Czech banks have tightened their credit standards in the second quarter of 2013, while demand for loans rose during the period, the Czech National Bank's quarterly Bank Lending Survey showed.
Banks’ credit standards for approving corporate loans tightened in Q2, as expected, given the unfavourable outlook in some sectors and worsened expectations regarding the overall economic situation. An improvement in liquidity and tightened competition have led to lower margins, especially for small and medium-sized companies (SMEs), but collateral requirements were tightened.
Despite having been expected to fall, the overall demand for corporate loans increased in Q2, with large companies showing increased appetite, while SMEs indicating a slight decline in demand. Banks reported an increase in demand for long-term loans used to finance mergers, acquisitions and business restructuring, and also a pick-up in demand for short-term loans to cover working capital and inventory purchases.
In Q3, banks expect to tighten further their credit standards for corporate loans, while demand for loans is seen rising for all types of credit except short-term loans.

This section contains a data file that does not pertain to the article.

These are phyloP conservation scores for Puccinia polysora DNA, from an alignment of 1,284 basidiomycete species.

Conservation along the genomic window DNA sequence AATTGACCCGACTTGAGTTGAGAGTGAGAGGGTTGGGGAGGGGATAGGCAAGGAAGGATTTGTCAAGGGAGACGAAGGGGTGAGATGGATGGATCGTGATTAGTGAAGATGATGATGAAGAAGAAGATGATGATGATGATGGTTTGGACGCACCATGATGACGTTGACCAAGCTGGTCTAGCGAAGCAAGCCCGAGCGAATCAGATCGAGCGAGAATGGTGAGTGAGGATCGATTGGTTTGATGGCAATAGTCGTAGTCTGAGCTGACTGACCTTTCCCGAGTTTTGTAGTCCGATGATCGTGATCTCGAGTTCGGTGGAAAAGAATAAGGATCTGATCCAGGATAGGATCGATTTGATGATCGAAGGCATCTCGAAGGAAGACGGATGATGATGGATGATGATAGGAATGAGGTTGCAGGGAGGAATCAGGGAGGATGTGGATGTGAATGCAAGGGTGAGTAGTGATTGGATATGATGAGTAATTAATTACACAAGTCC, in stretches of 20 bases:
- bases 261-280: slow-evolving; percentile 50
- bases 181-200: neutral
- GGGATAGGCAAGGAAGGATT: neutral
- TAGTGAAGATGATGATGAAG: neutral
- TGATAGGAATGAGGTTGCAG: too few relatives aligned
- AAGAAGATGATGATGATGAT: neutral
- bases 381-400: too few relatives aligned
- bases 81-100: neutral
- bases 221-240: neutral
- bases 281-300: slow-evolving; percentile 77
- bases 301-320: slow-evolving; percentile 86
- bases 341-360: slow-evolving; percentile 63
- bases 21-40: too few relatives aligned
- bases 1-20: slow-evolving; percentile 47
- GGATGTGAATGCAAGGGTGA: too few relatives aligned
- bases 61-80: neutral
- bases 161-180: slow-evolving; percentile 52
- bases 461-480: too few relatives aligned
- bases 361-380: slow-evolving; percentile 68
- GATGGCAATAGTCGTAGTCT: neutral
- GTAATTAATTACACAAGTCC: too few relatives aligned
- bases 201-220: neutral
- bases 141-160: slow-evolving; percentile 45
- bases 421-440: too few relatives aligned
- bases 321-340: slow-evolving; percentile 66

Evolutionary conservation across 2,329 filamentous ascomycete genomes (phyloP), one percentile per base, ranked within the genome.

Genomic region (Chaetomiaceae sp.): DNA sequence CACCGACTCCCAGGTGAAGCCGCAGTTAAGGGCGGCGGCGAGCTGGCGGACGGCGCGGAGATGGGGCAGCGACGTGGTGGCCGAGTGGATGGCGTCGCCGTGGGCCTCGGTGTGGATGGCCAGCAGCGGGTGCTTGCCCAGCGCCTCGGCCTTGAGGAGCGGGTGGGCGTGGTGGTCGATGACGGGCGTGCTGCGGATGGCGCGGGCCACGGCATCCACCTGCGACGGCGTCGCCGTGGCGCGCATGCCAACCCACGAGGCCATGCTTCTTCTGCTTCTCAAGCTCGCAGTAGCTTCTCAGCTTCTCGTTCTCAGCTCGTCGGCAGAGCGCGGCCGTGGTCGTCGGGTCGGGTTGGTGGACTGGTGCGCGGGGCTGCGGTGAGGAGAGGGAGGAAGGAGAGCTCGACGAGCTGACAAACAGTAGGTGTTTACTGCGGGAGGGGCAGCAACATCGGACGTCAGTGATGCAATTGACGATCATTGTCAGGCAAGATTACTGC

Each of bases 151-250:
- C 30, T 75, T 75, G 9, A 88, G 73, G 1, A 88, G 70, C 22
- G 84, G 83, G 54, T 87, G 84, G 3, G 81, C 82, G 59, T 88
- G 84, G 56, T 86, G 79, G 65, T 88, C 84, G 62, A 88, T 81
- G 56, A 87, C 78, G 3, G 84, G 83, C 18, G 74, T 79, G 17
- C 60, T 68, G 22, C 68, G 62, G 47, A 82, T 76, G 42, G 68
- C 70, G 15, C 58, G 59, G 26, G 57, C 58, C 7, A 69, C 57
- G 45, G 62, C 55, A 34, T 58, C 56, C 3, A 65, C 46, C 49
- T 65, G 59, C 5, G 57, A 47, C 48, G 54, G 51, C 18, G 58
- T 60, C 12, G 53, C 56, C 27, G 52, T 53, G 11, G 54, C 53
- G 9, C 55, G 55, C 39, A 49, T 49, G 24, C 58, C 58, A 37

Regarding loans to households, banks’ credit standards for approving loans for house purchase tightened slightly in Q2, as the clients’ risk profile dominated over increased competition. A large part of banks continued to reduce average margins, but not for riskier loans, and non-interest charges also declined. Demand for loans for house purchase rose from the previous quarter mainly due to ongoing marketing campaigns, which have led to a recovery in the whole market, but also thanks to an expected price stabilisation on the property market and a pick-up in consumer confidence, according to the banks. In Q3, banks expect credit standards to ease and demand for loans for house purchase to fall.
Lower client creditworthiness has led to a tightening of credit standards for consumer credit in Q2, with higher average margins being partly offset by a decrease in non-interest charges. Demand for consumer credit rose thanks to active marketing campaigns, according to the banks. In Q3, households’ demand for consumer credit is expected to decline, while credit standards are seen unchanged.
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